Two Tasmanian Cadbury workers have won a Federal Court case brought by the chocolate maker’s parent company Mondelez over their sick leave entitlements, in a determination that is expected to have ramifications across Australia.
National employment standards require that workers receive 10 days of paid personal leave annually.
The Federal Court case was brought on by Natasha Tewson and Brendan McCormack’s employer, Mondalez.
The pair and their union argued that because they work 12-hour shifts, their 10 days of personal leave should be paid at 12 hours a day, but the company said it was entitled to pay only 7.6 hours.
The Federal Court ruled in favour of the workers in a split decision on Wednesday.
AMWU Tasmanian secretary John Short said the decision would have wider implications for shift workers across Australia, including those in healthcare, mining and construction.
“It’s a great decision by the Federal Court. It’s great for the Cadbury workers who work extended hours, but obviously it’s got ramifications broader than that around Australia,” Mr Short said.
The sick leave hours of the two workers were used as an example as part of the legal case.
Mr McCormack said there was cheering on the factory floor when the decision was announced.
He hoped it would flow on to other industries.
“Normally these sort of things don’t come our way but, yes, I think a bit of common sense came through,” the chocolate maker said.
“Hopefully it follows on through everywhere else. Good old little Tassie, the mouse that roared — we’ve done well.”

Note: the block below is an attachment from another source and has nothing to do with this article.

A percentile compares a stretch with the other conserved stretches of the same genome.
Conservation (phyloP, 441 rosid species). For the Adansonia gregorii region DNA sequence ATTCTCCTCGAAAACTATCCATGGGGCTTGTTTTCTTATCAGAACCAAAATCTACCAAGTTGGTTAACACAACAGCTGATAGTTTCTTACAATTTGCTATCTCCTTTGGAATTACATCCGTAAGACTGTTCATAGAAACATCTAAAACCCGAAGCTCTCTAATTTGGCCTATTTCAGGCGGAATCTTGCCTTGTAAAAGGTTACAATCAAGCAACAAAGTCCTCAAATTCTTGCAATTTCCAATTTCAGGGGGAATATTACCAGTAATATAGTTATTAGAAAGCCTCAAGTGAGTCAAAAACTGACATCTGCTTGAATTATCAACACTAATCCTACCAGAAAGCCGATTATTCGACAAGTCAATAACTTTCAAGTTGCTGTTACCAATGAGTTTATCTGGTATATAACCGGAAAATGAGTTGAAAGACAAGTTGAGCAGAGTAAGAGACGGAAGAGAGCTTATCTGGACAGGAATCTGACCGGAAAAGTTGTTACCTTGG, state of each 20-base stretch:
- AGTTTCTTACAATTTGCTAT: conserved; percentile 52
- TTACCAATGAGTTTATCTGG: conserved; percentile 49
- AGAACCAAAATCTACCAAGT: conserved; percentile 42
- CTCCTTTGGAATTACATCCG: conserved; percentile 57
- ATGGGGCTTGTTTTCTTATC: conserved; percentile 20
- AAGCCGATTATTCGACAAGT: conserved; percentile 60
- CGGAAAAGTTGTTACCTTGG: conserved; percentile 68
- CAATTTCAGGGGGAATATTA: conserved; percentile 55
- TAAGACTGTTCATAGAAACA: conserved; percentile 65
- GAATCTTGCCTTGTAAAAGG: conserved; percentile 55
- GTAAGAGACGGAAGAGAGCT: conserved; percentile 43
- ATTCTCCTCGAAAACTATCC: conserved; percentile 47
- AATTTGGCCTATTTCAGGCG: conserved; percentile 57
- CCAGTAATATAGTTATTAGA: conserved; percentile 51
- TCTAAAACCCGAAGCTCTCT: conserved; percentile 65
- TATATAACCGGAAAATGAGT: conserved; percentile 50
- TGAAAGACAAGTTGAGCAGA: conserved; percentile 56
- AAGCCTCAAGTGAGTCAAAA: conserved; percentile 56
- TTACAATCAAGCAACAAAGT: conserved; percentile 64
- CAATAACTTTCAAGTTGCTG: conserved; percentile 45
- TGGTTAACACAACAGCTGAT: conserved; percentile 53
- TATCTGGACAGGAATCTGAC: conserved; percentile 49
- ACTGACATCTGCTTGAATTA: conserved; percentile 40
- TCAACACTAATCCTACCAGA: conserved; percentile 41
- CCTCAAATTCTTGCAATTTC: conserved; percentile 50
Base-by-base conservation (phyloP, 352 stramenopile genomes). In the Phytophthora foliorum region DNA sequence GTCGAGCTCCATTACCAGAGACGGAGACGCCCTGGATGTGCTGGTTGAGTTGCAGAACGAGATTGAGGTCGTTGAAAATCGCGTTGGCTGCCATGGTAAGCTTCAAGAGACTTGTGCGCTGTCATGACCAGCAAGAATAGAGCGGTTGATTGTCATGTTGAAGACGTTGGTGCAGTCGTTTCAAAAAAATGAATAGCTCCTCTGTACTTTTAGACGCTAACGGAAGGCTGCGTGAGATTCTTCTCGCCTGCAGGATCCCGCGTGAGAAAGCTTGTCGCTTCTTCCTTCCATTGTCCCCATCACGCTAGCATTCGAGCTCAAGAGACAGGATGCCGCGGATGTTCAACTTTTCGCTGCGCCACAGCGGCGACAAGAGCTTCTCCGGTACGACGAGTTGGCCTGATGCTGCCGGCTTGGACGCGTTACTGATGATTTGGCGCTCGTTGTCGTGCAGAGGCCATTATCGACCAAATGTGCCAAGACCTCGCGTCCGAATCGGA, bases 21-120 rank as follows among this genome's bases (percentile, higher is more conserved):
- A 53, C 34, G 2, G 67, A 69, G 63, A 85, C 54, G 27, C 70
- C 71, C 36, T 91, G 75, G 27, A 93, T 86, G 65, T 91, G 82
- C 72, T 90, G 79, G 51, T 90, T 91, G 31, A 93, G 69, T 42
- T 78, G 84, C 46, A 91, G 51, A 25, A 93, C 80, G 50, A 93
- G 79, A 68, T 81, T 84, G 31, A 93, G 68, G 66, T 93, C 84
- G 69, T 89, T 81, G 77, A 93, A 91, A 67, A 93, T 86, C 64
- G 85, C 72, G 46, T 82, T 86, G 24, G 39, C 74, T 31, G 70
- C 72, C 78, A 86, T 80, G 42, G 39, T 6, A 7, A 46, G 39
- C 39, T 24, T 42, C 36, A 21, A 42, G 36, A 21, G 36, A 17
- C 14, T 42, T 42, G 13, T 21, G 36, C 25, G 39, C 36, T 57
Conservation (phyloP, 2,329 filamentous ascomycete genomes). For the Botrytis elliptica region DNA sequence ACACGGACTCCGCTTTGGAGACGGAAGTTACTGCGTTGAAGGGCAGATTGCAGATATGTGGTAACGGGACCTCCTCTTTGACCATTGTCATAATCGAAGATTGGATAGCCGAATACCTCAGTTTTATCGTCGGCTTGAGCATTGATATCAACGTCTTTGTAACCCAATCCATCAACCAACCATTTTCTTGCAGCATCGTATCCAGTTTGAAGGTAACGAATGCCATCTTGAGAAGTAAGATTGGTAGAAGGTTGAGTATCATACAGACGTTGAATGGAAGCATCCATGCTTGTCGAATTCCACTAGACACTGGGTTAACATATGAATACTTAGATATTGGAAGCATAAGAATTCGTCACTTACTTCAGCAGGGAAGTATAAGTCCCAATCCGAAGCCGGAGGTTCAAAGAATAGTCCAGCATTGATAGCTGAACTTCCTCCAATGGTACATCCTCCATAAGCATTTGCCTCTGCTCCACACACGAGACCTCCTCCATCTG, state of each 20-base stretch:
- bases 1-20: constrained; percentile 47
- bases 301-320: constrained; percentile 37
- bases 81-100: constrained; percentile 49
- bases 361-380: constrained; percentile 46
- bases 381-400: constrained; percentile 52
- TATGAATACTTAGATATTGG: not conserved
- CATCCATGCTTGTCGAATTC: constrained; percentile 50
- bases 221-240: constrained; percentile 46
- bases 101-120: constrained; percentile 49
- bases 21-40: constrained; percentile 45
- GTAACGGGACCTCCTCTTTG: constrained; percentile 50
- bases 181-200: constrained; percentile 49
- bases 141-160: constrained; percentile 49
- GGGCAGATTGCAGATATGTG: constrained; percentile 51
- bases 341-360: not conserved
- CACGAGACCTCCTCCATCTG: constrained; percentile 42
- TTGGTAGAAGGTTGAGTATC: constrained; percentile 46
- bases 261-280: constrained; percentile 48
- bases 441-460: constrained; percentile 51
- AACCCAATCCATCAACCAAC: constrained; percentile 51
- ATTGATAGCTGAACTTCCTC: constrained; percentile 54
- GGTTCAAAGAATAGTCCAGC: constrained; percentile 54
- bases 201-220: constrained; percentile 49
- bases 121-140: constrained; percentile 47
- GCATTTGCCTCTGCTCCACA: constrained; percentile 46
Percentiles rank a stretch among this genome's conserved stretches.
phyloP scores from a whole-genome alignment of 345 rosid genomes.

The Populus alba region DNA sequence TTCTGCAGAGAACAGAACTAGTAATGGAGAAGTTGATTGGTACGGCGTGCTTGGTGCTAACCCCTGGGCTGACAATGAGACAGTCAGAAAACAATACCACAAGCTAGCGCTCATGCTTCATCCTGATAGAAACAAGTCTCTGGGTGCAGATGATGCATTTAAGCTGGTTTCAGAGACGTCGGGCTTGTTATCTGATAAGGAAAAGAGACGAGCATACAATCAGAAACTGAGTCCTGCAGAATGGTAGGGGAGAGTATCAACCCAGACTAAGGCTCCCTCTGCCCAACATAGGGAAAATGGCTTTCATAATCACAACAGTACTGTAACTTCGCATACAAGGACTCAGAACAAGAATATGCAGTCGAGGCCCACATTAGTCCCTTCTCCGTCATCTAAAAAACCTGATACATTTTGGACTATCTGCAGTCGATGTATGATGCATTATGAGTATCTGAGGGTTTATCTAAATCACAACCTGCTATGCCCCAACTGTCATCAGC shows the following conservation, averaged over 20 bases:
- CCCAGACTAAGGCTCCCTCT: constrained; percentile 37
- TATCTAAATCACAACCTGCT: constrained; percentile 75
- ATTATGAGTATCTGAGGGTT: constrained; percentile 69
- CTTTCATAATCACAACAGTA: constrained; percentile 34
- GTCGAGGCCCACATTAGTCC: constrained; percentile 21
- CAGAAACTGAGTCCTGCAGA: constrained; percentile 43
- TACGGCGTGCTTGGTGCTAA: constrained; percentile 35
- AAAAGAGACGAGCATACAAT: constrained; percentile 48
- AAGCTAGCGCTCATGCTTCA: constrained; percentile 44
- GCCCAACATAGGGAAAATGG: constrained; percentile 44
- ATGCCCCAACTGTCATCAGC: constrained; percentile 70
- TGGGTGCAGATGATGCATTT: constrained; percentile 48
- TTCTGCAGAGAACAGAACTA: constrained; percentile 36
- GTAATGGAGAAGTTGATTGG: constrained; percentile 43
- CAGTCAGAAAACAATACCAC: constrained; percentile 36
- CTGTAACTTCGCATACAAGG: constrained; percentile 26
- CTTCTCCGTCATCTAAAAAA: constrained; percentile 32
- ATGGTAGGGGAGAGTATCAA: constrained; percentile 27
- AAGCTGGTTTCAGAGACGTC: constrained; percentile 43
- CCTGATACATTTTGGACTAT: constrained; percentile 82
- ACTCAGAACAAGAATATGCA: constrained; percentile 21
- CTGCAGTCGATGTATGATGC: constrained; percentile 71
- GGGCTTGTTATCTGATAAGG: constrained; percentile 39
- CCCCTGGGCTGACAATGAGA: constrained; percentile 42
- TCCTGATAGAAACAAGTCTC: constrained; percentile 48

‘A clear message to employers’
Unions Tasmania’s Jessica Munday said the decision was a win for workers.
“It’s a good decision that confirms that workers who work long shifts longer than standard days will make sure they get enough sick leave that reflects the hours that they work,” she said.
“This should send a clear message to employers that actually shift workers get the entitlements as they stack up against their working day.”
Ms Munday said she would caution the Federal Government against making any legislative changes in response to the decision.
The Australian Industry Group, whose lawyers represented Mondelez, said the court’s decision was inconsistent with widespread industry practice, and would have “substantial cost implications” for a large number of employers if the decision stands.
Mondelez said in a statement it was concerned about the impact the decision would have on Australian employers.
“Manufacturing is highly competitive and it is imperative manufacturing employers in Australia maintain and continuously improve their operations here to help secure the future of manufacturing,” it said.
“An EA [enterprise agreement] with fair working conditions is key to helping achieve that.”
The company stated it would consider the decision before deciding what to do next.
The Federal Government had intervened in the case, and Industrial Relations Minister Christian Porter said the Government would review the reasons behind the court’s decision.
“While a review of the judgement and its broader implications is undertaken, employers should review their own payroll systems in light of the decision,” Mr Porter said.
“If employers or employees have questions about the implications of this decision for them, they may wish to contact the Fair Work Ombudsman, the agency responsible for providing education, assistance and advice about the national workplace relations system.”